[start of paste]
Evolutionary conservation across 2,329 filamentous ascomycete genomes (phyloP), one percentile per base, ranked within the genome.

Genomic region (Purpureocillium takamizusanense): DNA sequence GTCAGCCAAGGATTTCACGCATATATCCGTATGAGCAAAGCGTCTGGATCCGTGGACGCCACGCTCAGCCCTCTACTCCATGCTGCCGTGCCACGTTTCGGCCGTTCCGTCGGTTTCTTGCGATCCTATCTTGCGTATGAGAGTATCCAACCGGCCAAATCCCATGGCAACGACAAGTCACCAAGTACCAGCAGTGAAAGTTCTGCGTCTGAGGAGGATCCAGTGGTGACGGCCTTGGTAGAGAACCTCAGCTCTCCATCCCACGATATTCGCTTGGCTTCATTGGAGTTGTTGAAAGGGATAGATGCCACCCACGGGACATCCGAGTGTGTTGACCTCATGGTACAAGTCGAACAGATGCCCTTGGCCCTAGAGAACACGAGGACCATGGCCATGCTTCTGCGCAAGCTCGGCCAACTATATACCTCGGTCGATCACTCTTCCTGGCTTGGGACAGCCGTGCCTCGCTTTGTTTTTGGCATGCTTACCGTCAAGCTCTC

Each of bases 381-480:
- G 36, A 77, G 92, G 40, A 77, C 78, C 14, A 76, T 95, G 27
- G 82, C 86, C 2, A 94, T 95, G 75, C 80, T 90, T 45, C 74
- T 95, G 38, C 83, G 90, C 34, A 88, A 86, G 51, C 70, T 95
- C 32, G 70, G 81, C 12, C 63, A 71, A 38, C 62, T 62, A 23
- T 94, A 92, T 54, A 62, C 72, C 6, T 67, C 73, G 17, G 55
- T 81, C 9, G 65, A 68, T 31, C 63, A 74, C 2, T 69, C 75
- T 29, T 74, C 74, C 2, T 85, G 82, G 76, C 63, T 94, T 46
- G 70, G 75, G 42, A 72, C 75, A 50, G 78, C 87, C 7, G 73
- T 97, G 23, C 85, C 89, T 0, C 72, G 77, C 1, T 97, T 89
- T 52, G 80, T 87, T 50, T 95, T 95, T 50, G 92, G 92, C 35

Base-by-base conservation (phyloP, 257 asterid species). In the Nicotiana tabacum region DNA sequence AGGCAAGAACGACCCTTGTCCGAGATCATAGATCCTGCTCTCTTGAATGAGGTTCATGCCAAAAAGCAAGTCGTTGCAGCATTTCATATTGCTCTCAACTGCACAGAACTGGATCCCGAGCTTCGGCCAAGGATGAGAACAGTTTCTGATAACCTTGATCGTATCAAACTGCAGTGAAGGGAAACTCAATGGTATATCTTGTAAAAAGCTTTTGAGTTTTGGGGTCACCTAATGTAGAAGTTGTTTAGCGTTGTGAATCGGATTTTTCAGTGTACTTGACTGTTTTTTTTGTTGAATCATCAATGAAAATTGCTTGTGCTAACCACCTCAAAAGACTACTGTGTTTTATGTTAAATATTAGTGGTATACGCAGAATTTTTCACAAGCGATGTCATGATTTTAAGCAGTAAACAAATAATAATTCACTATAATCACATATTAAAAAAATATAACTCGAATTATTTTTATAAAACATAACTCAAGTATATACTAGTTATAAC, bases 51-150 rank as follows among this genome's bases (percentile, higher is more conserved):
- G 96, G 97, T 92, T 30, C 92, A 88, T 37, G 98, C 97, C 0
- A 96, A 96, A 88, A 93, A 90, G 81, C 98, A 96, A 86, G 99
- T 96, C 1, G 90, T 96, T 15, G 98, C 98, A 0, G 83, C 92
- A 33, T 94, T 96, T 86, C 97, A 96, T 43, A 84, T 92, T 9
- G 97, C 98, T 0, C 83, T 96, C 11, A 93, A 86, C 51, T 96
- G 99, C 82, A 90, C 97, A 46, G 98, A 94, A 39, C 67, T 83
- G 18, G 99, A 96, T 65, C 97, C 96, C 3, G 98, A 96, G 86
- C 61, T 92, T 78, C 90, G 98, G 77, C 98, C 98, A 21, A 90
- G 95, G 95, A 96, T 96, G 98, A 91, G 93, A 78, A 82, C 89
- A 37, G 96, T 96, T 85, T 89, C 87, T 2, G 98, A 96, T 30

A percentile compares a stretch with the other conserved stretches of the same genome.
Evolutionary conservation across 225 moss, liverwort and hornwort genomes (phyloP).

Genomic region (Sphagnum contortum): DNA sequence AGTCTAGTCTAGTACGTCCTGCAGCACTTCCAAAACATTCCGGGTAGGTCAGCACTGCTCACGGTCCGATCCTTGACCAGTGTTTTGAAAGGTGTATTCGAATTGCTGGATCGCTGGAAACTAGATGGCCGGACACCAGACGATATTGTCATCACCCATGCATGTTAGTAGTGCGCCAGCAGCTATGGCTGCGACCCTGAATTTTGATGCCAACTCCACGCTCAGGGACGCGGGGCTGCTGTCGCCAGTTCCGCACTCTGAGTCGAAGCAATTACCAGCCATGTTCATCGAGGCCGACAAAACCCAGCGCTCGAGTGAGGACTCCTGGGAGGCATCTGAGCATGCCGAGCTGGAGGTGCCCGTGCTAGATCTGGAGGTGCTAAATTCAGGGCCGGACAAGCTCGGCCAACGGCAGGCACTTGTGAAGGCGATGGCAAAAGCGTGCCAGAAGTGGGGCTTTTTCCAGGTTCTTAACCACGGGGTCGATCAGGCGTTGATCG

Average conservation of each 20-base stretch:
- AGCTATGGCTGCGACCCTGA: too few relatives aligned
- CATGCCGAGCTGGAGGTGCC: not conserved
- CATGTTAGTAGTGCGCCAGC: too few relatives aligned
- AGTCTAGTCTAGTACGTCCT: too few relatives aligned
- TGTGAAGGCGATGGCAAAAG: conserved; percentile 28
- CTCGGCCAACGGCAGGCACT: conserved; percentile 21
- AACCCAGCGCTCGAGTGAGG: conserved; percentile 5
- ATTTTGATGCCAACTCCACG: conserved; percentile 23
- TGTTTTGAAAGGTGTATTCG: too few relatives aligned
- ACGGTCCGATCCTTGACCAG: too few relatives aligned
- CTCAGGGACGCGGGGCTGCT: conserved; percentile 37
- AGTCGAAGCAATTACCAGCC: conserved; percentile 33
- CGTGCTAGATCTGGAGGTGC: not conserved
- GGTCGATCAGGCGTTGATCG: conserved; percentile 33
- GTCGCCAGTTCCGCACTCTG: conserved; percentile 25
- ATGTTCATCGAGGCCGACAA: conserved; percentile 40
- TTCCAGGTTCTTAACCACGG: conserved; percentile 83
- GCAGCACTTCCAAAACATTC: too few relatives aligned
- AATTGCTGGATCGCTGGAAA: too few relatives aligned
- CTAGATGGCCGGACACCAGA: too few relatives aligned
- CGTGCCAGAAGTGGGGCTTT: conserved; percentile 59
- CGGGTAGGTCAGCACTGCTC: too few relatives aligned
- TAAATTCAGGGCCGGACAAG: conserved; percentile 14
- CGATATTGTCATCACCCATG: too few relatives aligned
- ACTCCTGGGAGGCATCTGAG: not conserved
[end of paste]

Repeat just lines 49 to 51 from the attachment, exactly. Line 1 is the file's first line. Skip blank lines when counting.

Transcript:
- CGTGCCAGAAGTGGGGCTTT: conserved; percentile 59
- CGGGTAGGTCAGCACTGCTC: too few relatives aligned
- TAAATTCAGGGCCGGACAAG: conserved; percentile 14